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Better Visuospatial Working Memory in Adults Who Report Profound Deafness Compared to Those With Normal or Poor Hearing

Data From the UK Biobank Resource

Rudner, Mary; Keidser, Gitte; Hygge, Staffan; Rönnberg, Jerker

doi: 10.1097/AUD.0000000000000314
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Experimental work has shown better visuospatial working memory (VSWM) in profoundly deaf individuals compared to those with normal hearing. Other data, including the UK Biobank resource shows poorer VSWM in individuals with poorer hearing. Using the same database, the authors investigated VSWM in individuals who reported profound deafness. Included in this study were 112 participants who were profoundly deaf, 1310 with poor hearing and 74,635 with normal hearing. All participants performed a card-pair matching task as a test of VSWM. Although variance in VSWM performance was large among profoundly deaf participants, at group level it was superior to that of participants with both normal and poor hearing. VSWM in adults is related to hearing status but the association is not linear. Future study should investigate the mechanism behind enhanced VSWM in profoundly deaf adults.

Visuospatial working memory (VSWM) has been shown to be poorer in individuals with poorer hearing but better in profoundly deaf individuals compared to those with normal hearing. Using data from the UK Biobank resource, a large observational study, we showed that although variance in card-pair matching (VSWM) performance was large among profoundly deaf participants, at group level it was superior to that of participants with both normal and poor hearing. Future work should investigate the mechanism behind enhanced VSWM in profoundly deaf adults.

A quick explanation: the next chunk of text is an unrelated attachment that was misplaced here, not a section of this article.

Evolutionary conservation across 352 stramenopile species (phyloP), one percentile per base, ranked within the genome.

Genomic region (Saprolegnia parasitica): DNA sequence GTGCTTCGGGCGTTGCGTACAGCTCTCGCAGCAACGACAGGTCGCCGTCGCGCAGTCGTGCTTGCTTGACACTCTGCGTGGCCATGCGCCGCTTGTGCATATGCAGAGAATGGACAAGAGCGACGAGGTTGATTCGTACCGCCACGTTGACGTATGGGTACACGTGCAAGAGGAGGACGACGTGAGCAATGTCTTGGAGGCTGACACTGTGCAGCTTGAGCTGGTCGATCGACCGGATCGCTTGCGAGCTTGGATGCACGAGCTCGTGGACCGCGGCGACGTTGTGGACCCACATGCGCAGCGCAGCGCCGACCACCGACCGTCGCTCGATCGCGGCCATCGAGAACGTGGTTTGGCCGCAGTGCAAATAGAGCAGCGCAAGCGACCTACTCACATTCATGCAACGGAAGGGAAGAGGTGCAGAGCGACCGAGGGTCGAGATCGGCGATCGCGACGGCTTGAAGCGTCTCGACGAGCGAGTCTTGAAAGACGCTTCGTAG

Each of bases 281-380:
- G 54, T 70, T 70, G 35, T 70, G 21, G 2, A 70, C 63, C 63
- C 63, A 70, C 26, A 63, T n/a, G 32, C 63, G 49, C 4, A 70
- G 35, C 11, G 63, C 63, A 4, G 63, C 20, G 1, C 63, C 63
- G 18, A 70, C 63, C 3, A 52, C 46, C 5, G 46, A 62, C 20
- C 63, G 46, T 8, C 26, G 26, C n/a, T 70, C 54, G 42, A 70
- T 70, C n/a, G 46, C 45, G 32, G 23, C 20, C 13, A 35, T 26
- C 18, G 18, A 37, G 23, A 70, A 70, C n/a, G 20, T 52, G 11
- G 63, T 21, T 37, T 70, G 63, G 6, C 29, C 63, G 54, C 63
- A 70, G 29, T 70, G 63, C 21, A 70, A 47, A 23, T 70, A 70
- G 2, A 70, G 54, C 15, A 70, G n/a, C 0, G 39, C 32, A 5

1Linnaeus Centre HEAD, Swedish Institute for Disability Research, Department of Behavioural Sciences and Learning, Linköping University, Linköping, Sweden; 2National Acoustic Laboratories, Sydney, Australia; and 3Environmental Psychology, Faculty of Engineering and Sustainable Development, University of Gävle, Gävle, Sweden.

The authors have no conflicts of interest to disclose.

Received December 16, 2015; accepted February 29, 2016.

Address for correspondence: Mary Rudner, Department of Behavioural Sciences and Learning, Linkoping University, SE-581 83 Linkoping, Sweden. E-mail: mary.rudner@liu.se

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